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The Slipper Still Fits Series – Part 1: The Shot

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The best part of March Madness is the sheer unpredictability of the tournament. The first and second weekends ALWAYS lead to huge upsets and memorable moments, but not every upset is created equal. Which are the best of the best? I’m going to try to determine the most memorable (not necessarily the greatest) Cinderella by creating a Sweet 16 tournament style bracket, with the teams split up into 4 regions:

The Shot:

These upsets were punctuated by a singular unbelievable shot. This shot always ends up in the ‘One Shining Moment’ reel at the end of the tournament, but most importantly it will be recalled in tournament highlight films 10 and even 20 years down the road. Most of these are also accompanied by a legendary call.

The Moment or Moniker:

These Cinderellas may not have a signature shot or player, but they stand out for more miscellaneous reasons. They may have had a nickname or style of play that was especially fun, or had a memorable moment which wasn’t directly tied to the on court product; usually tied to the celebration.

The Star:

These teams had one truly spectacular player that fueled their amazing upsets and runs deep into March. Whether it was an unforgettable game or string of games, these superstars willed their underdog, often unheard of, to live another day.

The Deep Run:

These squads were no one and done flash in the pan. While many were not as high seeds as some of the other categories, they made up for the low-ish seed by making a deep run in the tournament. Elite 8 is an absolute must in this category, and the final 4 is the ideal landing spot. These teams remain in the public consciousness not because of  a singular shot, player, or moment, but because they slayed Goliath over and over and over again.

The Shot Region:

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(1) 1st round – #13 Valparaiso def. #4 Ole Miss, 1998 – Bryce Drew’s hook and ladder:

Every coach’s dream is to see a play executed to perfection. That being said, Valparaiso coach Homer Drew could not have expected his end of game Hail Mary play “Pacer” work like it did in his dreams. Luckily, Drew had his All-American son Bryce as the leader of the team and they needed his ice cold veins to cement what arguably became the biggest upset shot in NCAA Tournament history.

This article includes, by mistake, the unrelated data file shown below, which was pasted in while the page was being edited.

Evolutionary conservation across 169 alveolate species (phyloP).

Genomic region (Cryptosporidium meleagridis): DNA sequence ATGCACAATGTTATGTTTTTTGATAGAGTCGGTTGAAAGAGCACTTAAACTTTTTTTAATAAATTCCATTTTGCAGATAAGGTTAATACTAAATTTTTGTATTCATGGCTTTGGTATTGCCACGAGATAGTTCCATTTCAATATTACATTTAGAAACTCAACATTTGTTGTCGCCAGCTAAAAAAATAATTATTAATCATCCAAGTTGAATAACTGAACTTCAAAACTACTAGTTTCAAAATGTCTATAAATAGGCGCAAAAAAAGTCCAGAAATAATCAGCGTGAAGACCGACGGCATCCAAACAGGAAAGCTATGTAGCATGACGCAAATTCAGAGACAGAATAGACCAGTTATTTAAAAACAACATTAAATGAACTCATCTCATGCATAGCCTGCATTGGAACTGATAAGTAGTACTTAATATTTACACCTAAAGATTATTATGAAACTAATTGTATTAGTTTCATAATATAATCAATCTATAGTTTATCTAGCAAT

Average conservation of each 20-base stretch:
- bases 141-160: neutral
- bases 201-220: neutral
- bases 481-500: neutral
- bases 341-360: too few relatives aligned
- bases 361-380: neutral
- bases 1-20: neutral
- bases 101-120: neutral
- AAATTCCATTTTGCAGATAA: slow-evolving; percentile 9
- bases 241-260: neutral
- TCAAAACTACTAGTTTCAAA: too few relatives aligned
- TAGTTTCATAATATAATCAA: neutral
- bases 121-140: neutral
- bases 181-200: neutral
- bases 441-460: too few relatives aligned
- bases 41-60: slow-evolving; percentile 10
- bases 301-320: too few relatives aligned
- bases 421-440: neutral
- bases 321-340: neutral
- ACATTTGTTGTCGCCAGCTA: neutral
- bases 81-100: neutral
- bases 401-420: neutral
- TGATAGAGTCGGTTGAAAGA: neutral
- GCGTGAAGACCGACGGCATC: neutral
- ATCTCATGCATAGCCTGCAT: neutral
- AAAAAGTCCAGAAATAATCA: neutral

However, most people don’t remember that before the shot, down 69-67, Bryce had missed a 3 pointer with 5 seconds left that looked to seal the win for the Rebels. Mississippi missed the first free throw which led coach Drew to call his final timeout. The coach called a play Valpo had worked on all year but hadn’t been attempted up to that point; a ‘hook-and-ladder’ prayer that more resembled the Boise St. ’06 Fiesta Bowl play than anything I’ve ever seen on a basketball court. Ole Miss went on to miss the second free throw as well, but the ball was knocked out of bounds at the far end of the court.

Needing to travel the length of the floor, Valpo performed “Pacer” flawlessly which led to Drew knocking down one of the most memorable shots of all time.

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(4) 1st round – #11 Northern Iowa def. #6 Texas, 2016 – The half court heave:

While this is probably the least “true” upset in the bracket, the sheer difficulty of the shot gets it onto the list. Northern Iowa was a trendy upset pick to beat Shaka Smart’s (more on him later) 1st year Texas squad, but the manner in which they won was as dramatic as it was surprising.

The 2015 UNI squad was unquestionably better than the 2016 version, and was a 5 seed that made it to the second round of the tournament. With high expectations, the 2016 team sputtered to a 11-7 Missouri Valley record and absolutely needed to win the conference tournament to go dancing. UNI did just that and with a 12-2 finish down the stretch, including 2 wins over MVC powerhouse Witchita State, and were given an excellent chance to upset the Longhorns.

UNI went up BIG early taking a 16 point lead deep into the first half. However, as we’re apt to see in March, Texas stormed back taking the lead just four minutes into the second half. From there, it was a back and forth affair with UNI eventually taking a 2 point lead with 11 seconds left. When Isaiah Taylor made a tough driving leaner with 2.7 seconds left we seemed poised for overtime. Senior leader Paul Jesperson would have none of it though, and with coach Ben Jacobson leaving a timeout in his pocket, Jesperson rewarded his coach’s trust with an improbable shot for the history books.

This was undoubtably a massive shot, but what may be even crazier is that UNI’s 2016 tournament will likely be more remembered for the astonishing collapse in the second round against Texas A&M (14-2 run with under a minute to play to force overtime)!